Before my undergraduate degree, I didn’t quite grasp the magnitude of what that level of problem solving really was. When you are in grad school it’s your project, it’s your business. The success of the project is contingent on your effort. The blood, sweat and tears you put into that, will make it successful. The success of your project will be the most rewarding thing in the world, but you will fail over and over and over. I tell people, “when you get a PHD in Neuroscience, you also get a PHD in how to fail.” In the sciences, most students have a history of good grades, overachieving, and not encountering failure very often, but failure is the nature of science.
What has been your biggest challenge mobilizing people or resources to help you in the past or present?
One the biggest challenge in my current role is being able to communicate with various people and students to ensure success. It is talking with students and convincing them that being mindful of a career path really starts on day one. In addition, communicating with my team and coworkers to hear their needs to constantly work towards improvement.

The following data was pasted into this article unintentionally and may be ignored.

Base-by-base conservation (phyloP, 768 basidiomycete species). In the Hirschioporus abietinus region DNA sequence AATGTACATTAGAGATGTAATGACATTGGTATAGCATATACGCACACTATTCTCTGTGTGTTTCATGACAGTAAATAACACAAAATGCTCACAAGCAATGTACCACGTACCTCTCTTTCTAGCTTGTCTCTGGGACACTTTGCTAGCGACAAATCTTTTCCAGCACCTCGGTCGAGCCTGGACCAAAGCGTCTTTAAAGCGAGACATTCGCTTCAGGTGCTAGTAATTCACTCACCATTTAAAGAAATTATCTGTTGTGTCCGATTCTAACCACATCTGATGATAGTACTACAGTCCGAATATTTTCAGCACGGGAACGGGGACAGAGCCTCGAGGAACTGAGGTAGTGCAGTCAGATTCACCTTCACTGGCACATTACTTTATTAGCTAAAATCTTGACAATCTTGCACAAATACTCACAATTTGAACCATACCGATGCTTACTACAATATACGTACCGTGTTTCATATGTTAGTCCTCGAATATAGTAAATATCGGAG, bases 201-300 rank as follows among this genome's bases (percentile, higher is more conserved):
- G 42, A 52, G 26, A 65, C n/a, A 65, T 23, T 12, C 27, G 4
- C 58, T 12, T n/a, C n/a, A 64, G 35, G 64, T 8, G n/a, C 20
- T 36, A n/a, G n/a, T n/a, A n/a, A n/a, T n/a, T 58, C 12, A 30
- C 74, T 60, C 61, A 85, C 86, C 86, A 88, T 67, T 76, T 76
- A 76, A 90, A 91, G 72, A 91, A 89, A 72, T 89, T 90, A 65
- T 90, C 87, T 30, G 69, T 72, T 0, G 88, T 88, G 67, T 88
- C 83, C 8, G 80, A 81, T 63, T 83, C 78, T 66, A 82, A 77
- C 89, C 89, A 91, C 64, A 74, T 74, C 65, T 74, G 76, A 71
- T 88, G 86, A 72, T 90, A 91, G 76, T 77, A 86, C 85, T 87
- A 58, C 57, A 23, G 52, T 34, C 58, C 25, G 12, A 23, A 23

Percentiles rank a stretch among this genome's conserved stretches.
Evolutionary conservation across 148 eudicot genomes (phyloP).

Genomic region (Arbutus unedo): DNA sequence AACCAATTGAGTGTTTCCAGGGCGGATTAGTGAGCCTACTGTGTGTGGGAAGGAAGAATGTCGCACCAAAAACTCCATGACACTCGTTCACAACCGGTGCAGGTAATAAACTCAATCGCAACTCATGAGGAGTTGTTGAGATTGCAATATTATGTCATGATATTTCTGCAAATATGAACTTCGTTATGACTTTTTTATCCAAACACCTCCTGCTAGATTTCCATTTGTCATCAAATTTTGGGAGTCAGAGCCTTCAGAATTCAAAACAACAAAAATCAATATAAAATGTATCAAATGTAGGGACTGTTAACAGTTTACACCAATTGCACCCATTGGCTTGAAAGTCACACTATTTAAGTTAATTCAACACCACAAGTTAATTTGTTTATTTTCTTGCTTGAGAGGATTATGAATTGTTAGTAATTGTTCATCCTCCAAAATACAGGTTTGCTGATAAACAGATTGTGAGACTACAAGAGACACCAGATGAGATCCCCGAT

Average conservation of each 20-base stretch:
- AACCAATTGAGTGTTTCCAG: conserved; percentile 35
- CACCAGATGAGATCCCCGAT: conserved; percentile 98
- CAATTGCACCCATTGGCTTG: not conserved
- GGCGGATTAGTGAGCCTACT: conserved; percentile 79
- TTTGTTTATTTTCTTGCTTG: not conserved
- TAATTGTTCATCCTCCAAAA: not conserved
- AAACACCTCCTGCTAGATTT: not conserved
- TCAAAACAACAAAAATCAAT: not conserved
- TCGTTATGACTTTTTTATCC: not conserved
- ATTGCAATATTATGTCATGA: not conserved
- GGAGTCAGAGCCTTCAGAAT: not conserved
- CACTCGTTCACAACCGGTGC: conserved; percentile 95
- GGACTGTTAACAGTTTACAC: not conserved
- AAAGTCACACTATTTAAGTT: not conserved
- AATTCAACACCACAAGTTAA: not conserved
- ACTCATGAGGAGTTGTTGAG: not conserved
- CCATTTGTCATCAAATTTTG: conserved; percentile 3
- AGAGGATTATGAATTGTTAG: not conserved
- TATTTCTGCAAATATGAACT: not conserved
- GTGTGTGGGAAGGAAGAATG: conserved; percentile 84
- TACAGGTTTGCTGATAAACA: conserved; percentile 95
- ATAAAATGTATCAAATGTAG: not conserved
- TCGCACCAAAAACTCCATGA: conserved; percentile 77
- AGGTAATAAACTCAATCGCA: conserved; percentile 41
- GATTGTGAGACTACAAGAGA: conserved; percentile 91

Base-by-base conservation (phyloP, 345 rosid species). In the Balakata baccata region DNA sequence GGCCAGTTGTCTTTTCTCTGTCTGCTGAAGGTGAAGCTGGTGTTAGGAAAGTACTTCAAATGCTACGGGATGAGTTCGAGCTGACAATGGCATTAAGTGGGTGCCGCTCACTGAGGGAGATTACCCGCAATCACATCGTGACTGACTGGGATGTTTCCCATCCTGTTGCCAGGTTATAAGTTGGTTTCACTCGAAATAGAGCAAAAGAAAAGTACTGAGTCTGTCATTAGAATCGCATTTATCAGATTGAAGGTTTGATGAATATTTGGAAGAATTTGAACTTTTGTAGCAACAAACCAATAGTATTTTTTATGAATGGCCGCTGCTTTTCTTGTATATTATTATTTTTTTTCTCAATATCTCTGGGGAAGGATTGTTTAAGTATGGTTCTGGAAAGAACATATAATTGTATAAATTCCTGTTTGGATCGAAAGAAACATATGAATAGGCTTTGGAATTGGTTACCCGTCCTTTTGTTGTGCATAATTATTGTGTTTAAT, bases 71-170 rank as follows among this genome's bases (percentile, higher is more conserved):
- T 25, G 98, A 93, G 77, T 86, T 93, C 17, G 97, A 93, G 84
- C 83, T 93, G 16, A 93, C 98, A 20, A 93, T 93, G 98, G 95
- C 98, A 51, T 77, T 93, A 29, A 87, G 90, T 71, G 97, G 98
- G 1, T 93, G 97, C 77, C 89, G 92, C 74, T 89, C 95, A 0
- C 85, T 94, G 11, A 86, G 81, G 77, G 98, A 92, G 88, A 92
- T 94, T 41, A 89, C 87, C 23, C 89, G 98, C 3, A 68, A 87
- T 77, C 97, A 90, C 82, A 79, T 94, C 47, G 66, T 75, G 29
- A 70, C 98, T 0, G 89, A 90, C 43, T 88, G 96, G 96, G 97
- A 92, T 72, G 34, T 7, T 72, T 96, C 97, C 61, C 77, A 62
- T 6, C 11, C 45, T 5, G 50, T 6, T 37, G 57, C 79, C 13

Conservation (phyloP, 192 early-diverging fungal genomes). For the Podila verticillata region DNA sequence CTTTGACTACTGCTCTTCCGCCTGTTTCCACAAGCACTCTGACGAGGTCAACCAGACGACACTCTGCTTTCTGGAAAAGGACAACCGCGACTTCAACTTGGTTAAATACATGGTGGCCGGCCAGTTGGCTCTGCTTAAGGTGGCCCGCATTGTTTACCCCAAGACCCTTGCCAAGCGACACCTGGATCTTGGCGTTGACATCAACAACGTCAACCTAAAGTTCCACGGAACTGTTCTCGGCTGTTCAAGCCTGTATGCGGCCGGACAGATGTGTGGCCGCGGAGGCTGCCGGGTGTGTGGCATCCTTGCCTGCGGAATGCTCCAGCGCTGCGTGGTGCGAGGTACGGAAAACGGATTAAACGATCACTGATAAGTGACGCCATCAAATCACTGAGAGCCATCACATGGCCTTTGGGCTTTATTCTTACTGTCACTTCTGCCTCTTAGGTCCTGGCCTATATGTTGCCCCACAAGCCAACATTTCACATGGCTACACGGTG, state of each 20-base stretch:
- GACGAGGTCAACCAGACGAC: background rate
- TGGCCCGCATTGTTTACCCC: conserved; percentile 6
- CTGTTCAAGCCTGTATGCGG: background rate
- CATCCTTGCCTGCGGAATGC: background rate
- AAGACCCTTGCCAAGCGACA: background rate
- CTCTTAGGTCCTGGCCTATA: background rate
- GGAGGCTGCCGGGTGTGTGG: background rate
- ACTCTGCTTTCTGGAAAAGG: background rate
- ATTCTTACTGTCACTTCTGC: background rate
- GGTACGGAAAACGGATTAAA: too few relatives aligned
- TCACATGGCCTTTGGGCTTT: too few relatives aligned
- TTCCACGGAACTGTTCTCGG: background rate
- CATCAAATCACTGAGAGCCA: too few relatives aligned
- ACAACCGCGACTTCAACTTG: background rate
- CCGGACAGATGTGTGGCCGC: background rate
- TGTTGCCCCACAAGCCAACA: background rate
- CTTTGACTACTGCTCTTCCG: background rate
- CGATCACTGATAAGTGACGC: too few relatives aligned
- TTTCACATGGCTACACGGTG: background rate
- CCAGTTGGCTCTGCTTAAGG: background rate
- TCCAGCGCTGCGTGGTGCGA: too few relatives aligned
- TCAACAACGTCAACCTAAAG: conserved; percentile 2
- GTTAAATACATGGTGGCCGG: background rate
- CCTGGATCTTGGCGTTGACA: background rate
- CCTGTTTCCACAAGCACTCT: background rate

Entrepreneurs need to know how to reframe failure as usable data. What has been the failure that has helped you the most?
Failure makes you a more resilient human. In my experience, flailing during my research made me a better scientist. Failure can cause you to question your ability and the validity of project, but it is valuable tool that teaches you to think of things differently and talking to others. The worst possible thing that could happen is failure. Failure will happen, and you will move on.
In our program we talk about entrepreneurial resilience and the psychology of an entrepreneur. When was a time you found it difficult to finish a project, and what motivated you to continue?
There can be 12-hour days in a lab working on an experiment that continues to fail. Although this is devastating, you learn from these failures. It encourages you to think about things in a different way. “This didn’t work, let’s figure out why?” These efforts not only help you pivot toward a solution, but also aid your community and their endeavors. Your journey of trial and error helps others from struggling in their project as well. First, although you can be defeated for a moment, you still love the process and the work. Secondly, as a first generation, I knew I had to value my opportunity for education. If I didn’t complete my research, I would be letting myself and my family down. My mom always said she knew I could do it. If everyone around me knew I could do it, then I just had to know I could do it.